Weather watching is a natural obsession, and one that most of us share, so you should definitely be looking for one of the best weather apps available.
If you’re going to step out that door, particularly if you live in a country with a more, ahem, variable climate, it’s important to know what wear and what to carry. And since things can change in a second, a portable window on the weather is an absolute must.
Before we bring you the best weather apps around, it’s important to note that there are a host of sources out there, which range from personal weather stations to massive meteorological offices to military or aviation data. As long as those sources are reliable, it rarely matters which you use: a great weather app is mainly defined by its presentation, features, and ease of use.
You want that weather report fast, with an at-a-glance view backed up by a (hopefully) glowing future forecast. Maybe you’d like to see the skies to make your own mind up; perhaps a hyper-local forecast is what matters to you. Whatever you need, we’ve got the weather app for you.
We will admit that WTForecast is a little plain, but any qualms we might have about WTForecast’s slightly shaky presentation are quashed by its key gimmick: it’s as angry about the weather as you are. Tick the right box, and it’ll swear like a trooper in its one-line briefing as you load the app.
It pulls its data from local weather stations, rather than an over-arching organisation, and this is also customisable; you can select the geographical range you’re interested in, and whether you want to stick to METAR stations (used by aviators for pre-flight briefings) or WTForecasts’s entire range of localised sources.
What's the weather going to be like an hour from now? Any old app can tell you that. But if you're interested in what it's going to be like ten or 23 minutes away, Dark Sky can let you know. Its hyper-local forecasting offers up a minute by minute breakdown of the next hour of weather so you have a heads up if the heavens are about to open.
Not that it stays entirely that micro. The expanded view of the weather, covering everything from daily to weekly forecasts, is great, and Dark Sky offers up updates as soon as the data changes so you won't get soaked without it being your fault. And if you're more of an amateur forecaster, make sure you keep your eye on the weather radar to see for yourself how your local storms are brewing.
DarkSky will give you an hour, but AccuWeather's MinuteCast offers detailed information on the next two hours of weather. If there's rain coming up it'll tell you when it's due to start and when it should finish, too. That's great – and the fact that it offers up RealFeel temperatures, letting you know not just what the temperature will be but how it will feel, is even better.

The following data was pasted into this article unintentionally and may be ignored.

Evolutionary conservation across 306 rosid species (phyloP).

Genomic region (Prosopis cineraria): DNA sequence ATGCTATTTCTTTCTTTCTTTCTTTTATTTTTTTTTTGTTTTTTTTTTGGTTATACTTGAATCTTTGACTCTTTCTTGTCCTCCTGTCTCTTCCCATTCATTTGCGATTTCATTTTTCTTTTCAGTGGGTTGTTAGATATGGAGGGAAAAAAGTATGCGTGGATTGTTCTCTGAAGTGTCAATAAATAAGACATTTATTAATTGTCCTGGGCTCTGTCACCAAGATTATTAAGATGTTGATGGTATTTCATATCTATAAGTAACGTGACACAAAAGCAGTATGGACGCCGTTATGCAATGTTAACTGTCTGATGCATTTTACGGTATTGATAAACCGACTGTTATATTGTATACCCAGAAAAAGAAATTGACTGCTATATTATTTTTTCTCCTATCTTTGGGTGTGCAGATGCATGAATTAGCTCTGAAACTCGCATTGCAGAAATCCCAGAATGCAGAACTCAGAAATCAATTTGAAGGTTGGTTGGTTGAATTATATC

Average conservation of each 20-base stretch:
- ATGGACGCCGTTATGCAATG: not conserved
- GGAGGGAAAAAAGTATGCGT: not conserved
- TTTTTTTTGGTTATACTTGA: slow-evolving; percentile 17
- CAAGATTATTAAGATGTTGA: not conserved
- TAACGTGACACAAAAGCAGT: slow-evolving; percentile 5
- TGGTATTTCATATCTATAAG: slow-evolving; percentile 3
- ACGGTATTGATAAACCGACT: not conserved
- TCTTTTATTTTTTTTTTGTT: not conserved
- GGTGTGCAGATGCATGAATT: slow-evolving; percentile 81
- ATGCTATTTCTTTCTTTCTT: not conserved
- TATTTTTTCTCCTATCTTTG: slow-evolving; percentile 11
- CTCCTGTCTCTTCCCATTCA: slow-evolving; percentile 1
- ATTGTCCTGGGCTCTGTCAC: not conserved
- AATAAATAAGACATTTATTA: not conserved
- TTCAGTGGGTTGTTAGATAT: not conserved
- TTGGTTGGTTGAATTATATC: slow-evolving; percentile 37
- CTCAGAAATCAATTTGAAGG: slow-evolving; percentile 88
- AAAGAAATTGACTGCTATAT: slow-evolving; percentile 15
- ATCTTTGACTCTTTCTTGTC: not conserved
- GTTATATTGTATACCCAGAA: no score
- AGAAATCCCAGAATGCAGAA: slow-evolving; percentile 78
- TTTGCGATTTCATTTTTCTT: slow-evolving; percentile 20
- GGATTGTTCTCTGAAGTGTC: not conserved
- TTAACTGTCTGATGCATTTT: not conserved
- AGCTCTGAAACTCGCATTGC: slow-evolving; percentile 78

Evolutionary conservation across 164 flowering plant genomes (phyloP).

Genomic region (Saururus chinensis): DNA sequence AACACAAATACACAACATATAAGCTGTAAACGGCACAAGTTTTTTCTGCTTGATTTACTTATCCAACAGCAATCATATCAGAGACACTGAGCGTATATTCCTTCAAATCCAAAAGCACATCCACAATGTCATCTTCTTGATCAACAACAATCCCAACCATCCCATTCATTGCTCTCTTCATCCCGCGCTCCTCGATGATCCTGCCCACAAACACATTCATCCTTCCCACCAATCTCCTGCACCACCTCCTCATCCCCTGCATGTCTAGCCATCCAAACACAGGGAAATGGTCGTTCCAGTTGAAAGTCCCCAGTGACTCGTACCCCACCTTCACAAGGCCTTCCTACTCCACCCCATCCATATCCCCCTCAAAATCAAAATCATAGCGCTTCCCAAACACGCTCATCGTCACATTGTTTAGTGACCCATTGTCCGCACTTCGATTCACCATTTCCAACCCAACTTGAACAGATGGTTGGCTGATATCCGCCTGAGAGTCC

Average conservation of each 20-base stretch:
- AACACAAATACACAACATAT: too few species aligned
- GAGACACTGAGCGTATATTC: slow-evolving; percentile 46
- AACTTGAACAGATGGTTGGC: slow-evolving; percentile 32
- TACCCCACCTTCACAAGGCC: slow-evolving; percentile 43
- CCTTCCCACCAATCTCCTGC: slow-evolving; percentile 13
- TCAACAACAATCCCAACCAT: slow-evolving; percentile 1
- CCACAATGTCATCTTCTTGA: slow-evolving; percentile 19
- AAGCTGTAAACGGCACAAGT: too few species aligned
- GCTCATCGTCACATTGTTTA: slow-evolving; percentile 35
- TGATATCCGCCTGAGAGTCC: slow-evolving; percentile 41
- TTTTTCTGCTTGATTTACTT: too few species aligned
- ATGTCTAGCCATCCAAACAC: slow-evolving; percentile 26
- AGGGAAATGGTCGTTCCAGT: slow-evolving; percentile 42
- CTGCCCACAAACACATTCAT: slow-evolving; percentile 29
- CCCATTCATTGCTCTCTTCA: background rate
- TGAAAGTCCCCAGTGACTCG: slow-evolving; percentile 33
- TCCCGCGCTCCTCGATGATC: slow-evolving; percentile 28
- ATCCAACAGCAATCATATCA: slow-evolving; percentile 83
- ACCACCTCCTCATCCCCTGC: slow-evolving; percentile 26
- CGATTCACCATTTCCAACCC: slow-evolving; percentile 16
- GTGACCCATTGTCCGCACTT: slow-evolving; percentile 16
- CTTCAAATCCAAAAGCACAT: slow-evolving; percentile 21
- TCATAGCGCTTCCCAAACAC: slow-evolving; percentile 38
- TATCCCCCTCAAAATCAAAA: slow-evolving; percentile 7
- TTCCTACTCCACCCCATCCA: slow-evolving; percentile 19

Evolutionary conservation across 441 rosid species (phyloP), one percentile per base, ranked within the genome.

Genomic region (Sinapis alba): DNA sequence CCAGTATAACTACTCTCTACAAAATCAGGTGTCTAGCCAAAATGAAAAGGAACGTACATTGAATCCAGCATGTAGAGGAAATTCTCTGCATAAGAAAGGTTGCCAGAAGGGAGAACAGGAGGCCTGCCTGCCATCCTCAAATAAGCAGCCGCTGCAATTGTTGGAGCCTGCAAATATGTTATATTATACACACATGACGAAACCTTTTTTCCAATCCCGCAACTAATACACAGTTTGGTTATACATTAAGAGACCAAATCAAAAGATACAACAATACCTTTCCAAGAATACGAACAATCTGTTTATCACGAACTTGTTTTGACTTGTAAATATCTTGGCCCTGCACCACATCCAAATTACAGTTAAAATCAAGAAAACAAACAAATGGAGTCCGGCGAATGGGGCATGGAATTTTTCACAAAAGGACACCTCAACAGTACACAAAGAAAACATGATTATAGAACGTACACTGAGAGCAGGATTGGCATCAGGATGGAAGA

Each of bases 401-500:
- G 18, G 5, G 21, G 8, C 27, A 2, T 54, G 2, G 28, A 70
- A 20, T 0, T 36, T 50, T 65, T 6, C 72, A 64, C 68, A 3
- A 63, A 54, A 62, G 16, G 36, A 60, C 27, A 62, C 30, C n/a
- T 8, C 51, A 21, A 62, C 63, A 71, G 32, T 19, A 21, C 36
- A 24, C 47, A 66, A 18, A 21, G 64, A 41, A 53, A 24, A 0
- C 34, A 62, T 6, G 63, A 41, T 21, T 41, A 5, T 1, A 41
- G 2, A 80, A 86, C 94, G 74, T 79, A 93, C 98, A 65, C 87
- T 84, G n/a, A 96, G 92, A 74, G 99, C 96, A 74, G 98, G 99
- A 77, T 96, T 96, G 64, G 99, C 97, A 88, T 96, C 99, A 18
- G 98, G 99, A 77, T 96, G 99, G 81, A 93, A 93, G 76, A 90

Radar and satellite imagery is available for a large scale view, and compatibility with Android Wear and Apple Watch means immediate alerts if you have the right wristwear. It's all free, too: an in-app purchase unlocks ad-free weather and extended forecasting if you want it, but it's not by any means essential.
Don't want to read anything? Don't fancy interpreting what those numbers might mean? Don't bother! YoWindow is, as its slangy title might suggest, a virtual look through your window. Flick through time, and it'll show not only what the weather will be like through an iconic picture of your town, but the light level and even the phase of the moon.
Not that it's short of concrete information – with YoWindow you can find out data like the UV index, local water temperature, and much more, and it pulls its data from Norway's MET office, so it's perfect for north western European locales.
If you have a pollen allergy, or sensitive skin, the Met Office's app is a perfect companion, given that it track far more than just the weather. Pollen counts, the UV index, even predicted levels of air pollution are trackable and obvious through its functional interface. If you're an avid viewer of the weather forecast on TV, go straight to the source with this app.
Obviously it's a UK-focused app, given that that's the data the Met Office so closely works with. But that doesn't mean there's not more worldwide coverage on offer, and while there's no minute-by-minute forecasting included, the addition of windchill temperature estimates certainly means its suits its audience well.
The BBC's effort might be simple, but sometimes that's what you need: the essential information, accurately predicted, presented in a way that you can get your head around in seconds. Hourly forecasting information is just a tap away from the main home screen, and if you're in a major area this can stretch as far forward as two weeks in the future.
The BBC's app is always our go-to before we open the front door, but it's not the one we'd choose if planning a trip in the next week or two. Not that the data isn't accurate – it's pulled from the Met Office, which is a solid source – but the more extensive depth of other apps gives them the muscle you'll want to have in order to make your own decisions.
Some apps overload you with data, but Haze knows you don't need that at first glance – instead, it gives you a little slice to begin, then offers upp an interactive interface which shows off temperature, sunshine hours and the chance of rain at a quick swipe.
Drag your finger down, and you'll head to a forecast for up to five days ahead; go further and you can see detail like temperature extremes, wind chill, and so on. It may be a little on the shallow side in terms of future predictions, but Haze's gorgeous looks make it really pop on new generation iPhones, and it's one of the most refined weather apps ever made.